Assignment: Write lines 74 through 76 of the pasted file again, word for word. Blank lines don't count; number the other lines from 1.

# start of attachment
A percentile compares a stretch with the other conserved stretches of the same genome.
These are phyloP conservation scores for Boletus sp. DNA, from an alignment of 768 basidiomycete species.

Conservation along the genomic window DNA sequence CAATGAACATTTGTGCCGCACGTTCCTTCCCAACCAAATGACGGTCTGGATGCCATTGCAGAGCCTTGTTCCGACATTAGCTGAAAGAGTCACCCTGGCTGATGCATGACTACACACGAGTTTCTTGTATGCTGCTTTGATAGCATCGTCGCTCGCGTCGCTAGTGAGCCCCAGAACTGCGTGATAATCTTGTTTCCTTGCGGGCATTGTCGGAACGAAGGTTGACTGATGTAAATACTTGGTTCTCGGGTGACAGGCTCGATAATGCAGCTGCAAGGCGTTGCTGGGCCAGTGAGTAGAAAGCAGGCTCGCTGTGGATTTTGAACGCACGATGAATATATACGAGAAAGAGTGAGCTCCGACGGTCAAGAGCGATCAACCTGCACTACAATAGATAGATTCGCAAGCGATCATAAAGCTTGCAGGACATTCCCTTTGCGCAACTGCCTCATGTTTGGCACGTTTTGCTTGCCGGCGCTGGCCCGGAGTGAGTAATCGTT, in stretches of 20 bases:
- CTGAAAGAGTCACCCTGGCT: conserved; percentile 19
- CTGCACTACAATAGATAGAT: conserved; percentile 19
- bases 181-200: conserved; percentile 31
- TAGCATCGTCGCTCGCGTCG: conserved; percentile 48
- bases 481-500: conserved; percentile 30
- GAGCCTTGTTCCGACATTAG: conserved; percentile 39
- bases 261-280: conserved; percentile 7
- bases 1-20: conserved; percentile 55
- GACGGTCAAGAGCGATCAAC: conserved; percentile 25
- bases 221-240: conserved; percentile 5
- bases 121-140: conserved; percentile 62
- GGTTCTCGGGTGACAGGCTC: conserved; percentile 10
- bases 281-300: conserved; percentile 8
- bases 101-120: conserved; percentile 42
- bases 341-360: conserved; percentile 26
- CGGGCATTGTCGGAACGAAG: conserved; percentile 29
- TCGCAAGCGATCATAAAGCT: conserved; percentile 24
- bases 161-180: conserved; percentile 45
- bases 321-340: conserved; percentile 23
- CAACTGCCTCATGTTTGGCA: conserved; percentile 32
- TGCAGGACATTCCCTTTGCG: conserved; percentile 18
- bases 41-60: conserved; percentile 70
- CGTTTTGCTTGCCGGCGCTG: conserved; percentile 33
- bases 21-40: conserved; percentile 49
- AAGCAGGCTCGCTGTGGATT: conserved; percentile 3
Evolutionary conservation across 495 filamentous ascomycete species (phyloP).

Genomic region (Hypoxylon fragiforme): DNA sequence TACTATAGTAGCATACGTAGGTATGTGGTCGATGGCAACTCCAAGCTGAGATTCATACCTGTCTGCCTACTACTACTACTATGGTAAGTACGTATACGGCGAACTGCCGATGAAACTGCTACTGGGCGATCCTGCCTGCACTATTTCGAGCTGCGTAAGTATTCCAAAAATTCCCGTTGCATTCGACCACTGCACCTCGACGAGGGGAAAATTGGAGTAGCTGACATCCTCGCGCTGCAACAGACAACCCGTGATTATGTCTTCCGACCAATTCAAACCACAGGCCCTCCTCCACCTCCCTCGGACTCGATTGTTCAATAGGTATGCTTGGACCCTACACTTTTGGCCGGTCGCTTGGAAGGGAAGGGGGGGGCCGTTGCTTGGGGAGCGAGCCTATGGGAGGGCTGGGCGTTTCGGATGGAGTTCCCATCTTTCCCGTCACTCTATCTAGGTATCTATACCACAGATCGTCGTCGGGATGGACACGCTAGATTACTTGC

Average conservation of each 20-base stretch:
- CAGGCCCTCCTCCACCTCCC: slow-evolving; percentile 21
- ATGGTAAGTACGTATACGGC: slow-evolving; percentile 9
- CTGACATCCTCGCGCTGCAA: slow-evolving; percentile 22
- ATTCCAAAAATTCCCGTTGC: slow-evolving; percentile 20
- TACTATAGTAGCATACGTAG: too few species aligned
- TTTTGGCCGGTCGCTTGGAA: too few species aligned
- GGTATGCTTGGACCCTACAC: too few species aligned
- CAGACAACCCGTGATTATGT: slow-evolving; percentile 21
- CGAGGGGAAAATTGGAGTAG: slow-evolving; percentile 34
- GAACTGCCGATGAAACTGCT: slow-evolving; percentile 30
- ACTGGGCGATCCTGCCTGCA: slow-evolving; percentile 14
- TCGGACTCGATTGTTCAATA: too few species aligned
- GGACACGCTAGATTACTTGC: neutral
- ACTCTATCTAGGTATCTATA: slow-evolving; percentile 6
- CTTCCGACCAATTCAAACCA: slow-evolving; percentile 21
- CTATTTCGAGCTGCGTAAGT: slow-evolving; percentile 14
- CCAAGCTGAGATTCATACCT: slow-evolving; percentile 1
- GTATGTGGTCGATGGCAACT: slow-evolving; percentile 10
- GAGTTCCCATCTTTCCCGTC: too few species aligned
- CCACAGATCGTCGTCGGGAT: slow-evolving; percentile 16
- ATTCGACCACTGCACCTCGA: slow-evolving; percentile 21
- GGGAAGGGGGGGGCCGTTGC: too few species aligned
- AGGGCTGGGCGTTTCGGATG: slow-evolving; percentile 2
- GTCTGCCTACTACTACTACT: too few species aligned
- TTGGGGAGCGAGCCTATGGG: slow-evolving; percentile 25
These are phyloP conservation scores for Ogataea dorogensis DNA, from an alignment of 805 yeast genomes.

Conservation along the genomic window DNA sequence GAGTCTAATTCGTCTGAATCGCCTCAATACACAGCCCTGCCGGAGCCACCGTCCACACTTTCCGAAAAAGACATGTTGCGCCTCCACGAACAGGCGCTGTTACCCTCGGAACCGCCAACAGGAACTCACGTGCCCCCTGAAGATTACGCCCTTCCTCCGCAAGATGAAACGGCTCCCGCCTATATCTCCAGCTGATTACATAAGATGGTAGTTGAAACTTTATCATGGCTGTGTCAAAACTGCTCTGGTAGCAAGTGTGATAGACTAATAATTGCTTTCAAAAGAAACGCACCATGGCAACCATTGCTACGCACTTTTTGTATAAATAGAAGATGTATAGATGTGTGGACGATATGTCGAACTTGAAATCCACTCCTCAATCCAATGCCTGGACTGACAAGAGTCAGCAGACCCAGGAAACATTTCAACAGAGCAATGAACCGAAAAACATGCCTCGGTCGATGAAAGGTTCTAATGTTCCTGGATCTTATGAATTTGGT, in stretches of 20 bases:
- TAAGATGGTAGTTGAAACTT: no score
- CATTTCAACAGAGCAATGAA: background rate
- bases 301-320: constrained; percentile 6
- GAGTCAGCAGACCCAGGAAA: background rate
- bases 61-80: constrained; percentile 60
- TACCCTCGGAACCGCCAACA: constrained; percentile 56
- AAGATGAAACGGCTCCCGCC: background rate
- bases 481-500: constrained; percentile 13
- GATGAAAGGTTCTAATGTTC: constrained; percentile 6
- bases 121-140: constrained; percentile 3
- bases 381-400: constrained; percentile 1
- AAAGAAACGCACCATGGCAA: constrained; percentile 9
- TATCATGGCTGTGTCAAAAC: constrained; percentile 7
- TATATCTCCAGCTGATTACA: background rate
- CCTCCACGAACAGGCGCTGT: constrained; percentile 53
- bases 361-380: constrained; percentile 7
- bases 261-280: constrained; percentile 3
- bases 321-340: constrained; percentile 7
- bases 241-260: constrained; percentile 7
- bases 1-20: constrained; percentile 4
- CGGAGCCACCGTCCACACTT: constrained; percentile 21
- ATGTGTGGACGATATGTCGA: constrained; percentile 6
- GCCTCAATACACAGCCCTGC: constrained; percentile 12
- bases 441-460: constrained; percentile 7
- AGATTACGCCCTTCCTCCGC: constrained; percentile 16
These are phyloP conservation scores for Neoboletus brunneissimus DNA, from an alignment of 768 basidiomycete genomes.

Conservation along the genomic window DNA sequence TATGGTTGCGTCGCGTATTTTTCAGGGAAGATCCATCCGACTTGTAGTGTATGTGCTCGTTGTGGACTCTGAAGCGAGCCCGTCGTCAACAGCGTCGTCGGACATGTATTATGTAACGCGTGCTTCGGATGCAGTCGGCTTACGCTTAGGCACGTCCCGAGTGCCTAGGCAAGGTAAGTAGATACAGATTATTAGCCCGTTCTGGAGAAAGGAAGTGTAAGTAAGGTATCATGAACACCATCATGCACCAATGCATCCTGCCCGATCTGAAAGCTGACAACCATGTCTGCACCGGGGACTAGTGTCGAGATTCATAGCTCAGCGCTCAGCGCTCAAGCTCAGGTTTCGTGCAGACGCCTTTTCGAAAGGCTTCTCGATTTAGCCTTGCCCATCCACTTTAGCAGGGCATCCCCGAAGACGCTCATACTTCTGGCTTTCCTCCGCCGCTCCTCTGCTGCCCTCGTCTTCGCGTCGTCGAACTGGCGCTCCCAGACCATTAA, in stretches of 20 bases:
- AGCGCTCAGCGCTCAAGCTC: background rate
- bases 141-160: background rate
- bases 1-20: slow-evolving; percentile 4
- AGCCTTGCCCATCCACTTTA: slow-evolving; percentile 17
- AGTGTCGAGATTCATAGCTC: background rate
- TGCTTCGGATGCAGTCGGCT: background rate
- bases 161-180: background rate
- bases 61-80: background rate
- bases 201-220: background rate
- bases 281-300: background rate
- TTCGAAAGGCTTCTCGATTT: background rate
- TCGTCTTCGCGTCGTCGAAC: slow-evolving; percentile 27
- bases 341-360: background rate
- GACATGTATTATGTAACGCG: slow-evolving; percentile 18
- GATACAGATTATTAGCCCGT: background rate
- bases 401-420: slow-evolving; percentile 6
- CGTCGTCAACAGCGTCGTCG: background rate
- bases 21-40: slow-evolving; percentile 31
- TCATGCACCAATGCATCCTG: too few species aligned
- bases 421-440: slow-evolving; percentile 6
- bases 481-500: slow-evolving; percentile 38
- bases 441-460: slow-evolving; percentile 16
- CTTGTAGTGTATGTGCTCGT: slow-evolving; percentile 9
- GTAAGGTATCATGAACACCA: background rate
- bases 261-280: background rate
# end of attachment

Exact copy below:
- bases 361-380: constrained; percentile 7
- bases 261-280: constrained; percentile 3
- bases 321-340: constrained; percentile 7